I have just returned from my first foray into Alabama politics at the statehouse where a public hearing on HB 56, Alabama’s combined version of several laws passed in Arizona regarding immigration. Many of the provisions are word for word from Arizona and thus if you hated Arizona’s SB 1070, then you will hate Alabama’s.
The first Wednesday of the month is the usual day when my Unitarian Universalist ministers from Alabama and the Florida panhandle gather in Montgomery for a collegial meeting. My Florida colleagues were unable to come to Montgomery today, so I suggested that we meet at the statehouse and attend this public hearing. I was going to prepare a statement and having my colleagues there was indeed a comforting presence.
I have not done a statement at a public hearing in several years, the last time being when I lived in Connecticut and so I was anticipating a similar procedure where one needs to sign up well in advance of the meeting in order to get on the speakers list. This really was not a concern I needed to worry about. I got there early. So did another person who it turns out had been on several emails that I received from Unitarian Universalists in the Birmingham area. When the doors opened for the meeting I became the first person to sign up to speak, my new acquaintance, third.
State Rep. Mickie Hammon (Yes my last name minus the d) is the chair and chief sponsor of this bill. He gave a few introductory remarks including that this bill is already being amended and therefore much of what we are responding to could no longer be valid. He then called on me to speak.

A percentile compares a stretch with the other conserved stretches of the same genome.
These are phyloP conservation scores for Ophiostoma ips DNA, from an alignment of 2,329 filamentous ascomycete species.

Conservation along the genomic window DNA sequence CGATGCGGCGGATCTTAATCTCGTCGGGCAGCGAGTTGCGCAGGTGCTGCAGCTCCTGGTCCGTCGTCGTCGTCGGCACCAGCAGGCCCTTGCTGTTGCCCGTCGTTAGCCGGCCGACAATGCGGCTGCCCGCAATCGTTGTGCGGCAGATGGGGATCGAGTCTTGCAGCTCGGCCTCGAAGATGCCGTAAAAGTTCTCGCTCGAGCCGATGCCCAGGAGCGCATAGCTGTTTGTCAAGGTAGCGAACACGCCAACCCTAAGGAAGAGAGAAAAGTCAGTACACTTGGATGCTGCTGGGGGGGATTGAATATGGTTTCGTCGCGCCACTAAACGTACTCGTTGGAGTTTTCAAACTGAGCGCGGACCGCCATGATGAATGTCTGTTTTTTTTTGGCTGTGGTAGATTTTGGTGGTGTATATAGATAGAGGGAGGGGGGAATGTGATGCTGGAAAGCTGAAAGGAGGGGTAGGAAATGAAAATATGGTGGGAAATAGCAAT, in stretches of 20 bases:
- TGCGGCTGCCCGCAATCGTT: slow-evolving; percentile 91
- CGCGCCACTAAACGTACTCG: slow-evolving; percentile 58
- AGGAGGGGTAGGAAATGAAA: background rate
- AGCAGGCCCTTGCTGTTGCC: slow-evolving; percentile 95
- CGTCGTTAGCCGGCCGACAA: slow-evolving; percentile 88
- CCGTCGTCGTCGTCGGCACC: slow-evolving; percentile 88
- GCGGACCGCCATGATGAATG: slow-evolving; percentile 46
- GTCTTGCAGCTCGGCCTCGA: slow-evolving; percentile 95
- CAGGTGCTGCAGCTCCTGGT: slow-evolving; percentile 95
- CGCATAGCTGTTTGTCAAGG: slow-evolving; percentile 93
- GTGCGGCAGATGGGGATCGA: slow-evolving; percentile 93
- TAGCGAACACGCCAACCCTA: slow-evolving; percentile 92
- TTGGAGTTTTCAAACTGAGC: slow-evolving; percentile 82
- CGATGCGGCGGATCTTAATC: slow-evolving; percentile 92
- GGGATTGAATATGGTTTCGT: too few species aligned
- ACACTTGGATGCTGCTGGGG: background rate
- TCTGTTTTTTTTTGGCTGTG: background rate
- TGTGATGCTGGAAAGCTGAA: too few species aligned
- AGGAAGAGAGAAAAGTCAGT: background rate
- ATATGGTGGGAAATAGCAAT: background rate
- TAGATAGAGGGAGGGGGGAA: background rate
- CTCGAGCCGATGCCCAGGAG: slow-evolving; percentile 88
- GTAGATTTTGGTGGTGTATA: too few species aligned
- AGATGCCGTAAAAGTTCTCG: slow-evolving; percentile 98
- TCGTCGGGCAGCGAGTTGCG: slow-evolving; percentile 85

Here is the text that I delivered.
My name is Fred L Hammond, I am a resident of Northport. I am also the minister of the Unitarian Universalist Congregation of Tuscaloosa.
Last night, Governor Bentley stated that your role now that the election is over is to represent all of Alabama; this bill does not represent 4% of our people in this state. This bill causes you to not live up to the role set by our Governor.
Where-ever a similar bill to HB 56, has been passed, be it in Prince William County in Virginia or in Arizona the result has been the destruction of whole neighborhoods and local economies. And while these bills in these other locations also claimed to not use racial profiling, the lives of authorized citizens were repeatedly interrupted by unwarranted stops by police based on “reasonable suspicion.” These locations became hostile environments for American citizens who also happened to have brown skin or spoke with a particular accent. We must not allow this to happen again in Alabama.
Nor does this bill serve the well being of our municipalities who will be mandated to enforce a law with no consideration of what the economic cost to those municipalities will be. This body of legislators has not done its homework on what the direct and indirect cost will be to Alabama. Since the state will not be raising taxes to fund the additional work load being requested, municipalities and counties will have to raise their own taxes. In Prince William County where this bill was first piloted in this nation, the county had to raise its taxes by 33% in order to be in compliance with the law. And that still was not enough to enable full compliance by the local police. This will happen here in Alabama as well and will cause further collapse of this state’s economy as the poor and middle class fall under its heavy financial burden.
Another result of similar legislation elsewhere was soccer moms were going to prison while murderers and rapists remained on the street. The courts were mandated to place a higher priority on an immigrant being found guilty of trespassing or transporting an unauthorized citizen to church while the seeking of true justice for the victims of violent crimes were placed into limbo. This court mandate is in HB 56 as well. There is already a two year waiting period in Montgomery courts for cases to be heard. This bill will have dire consequences and unforeseen costs to the well being of Alabama.